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Industry expresses disappointment over GST slab rates, seeks reconsideration

It is too early to assess the impact of the soon to be rolled-out GST (Goods and Service Tax). However, industry stakeholders have expressed concern over proposed slab rates for hotels, restaurants and travel. They fear that this move could make India ...

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Posted in Tourism Currents | By TF Bureau
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Addressing connectivity piece to make India a competitive wedding destination market, says Suman Billa

Suman Billa, Joint Secretary, Ministry of Tourism was at his candid best. Speaking to industry stakeholders on various facets pertaining to wedding tourism at the first ever FICCI Wedding Tourism Summit held recently at Hotel Lalit in the capital, ...

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Posted in Tourism Currents | By Shashank Shekhar

Manav Thadani, Chairman, HVS-Asia Pacific believes that the blip in real estate prices will have a positive impact on the supply side in the coming years. Sharing his view on the growing trend of mergers and acquisitions, he notes that much of it is being driven by the need for streamlining operations and ensuring financial prudence. Excerpts of his exclusive interview follows:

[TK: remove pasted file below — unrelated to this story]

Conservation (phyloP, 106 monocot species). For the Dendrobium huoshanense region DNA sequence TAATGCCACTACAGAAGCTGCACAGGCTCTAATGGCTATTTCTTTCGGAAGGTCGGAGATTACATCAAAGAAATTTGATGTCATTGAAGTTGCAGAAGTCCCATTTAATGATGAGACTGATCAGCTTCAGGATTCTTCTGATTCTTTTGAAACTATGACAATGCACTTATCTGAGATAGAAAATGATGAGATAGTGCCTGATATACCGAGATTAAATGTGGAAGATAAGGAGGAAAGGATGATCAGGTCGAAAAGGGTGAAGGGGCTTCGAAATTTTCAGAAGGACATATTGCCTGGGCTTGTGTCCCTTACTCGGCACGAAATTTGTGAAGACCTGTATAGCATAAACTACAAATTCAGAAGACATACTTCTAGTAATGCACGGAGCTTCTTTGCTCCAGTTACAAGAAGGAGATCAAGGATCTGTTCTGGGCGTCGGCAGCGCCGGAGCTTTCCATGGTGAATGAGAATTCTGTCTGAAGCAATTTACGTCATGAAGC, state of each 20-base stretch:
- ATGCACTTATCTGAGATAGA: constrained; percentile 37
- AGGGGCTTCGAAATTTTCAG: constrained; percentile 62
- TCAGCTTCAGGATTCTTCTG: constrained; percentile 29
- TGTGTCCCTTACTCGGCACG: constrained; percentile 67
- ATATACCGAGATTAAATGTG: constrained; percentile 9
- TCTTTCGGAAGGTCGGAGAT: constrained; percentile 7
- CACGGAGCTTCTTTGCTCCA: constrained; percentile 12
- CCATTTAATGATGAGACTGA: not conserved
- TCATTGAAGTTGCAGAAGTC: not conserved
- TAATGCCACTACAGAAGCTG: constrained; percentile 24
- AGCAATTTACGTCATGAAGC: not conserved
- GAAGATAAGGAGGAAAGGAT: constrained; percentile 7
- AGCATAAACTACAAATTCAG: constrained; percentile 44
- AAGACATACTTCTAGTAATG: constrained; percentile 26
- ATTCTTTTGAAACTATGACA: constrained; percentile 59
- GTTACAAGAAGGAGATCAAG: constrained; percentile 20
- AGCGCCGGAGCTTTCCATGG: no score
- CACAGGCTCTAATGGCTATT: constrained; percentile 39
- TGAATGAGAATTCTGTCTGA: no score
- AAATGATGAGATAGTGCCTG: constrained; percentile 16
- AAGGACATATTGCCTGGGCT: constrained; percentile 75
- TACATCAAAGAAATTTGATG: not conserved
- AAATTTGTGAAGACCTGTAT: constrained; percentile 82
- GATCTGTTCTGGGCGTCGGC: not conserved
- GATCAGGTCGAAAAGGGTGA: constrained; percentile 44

MANAV THADANI

MANAV THADANI
CHAIRMAN, HVS-ASIA PACIFIC

Since the last HICSA in 2016, what has been the change in the picture? How much has the industry moved? 

A lot has happened in the past twelve months. There have been a fair number of mergers and acquisitions between different companies. The Marriott, of course, acquired Starwood; Carlson got acquired by a Chinese company; closer home, Louvre Hotels acquired Sarovar. So, a lot of mergers and combination of doing certain things together – Taj and Shangri La has teamed up for a marketing alliance.

Interestingly, I may not able to track what has happened in the last one year. Bu this is HVS’s twentieth year in India, and therefore I did an exercise to see how things have changed in the last twenty years. We got some very interesting data. A lot of expenses have gone up. Forget about NHG and payroll costs, I will give you examples of other expenses that did not exist twenty years ago, which today’s owners have to pay for. Internet cost, for instance, did not exist. And, then you have brand standard of certain internet brands which says that you are supposed to have a certain minimum bandwidth. Whether it gets utilised or not, as an owner you are forced to pay for it. Then there are costs associated with security. We did not have any security in hotels twenty years ago. So, whether it is the manpower cost, or the technology cost, it has gone up significantly.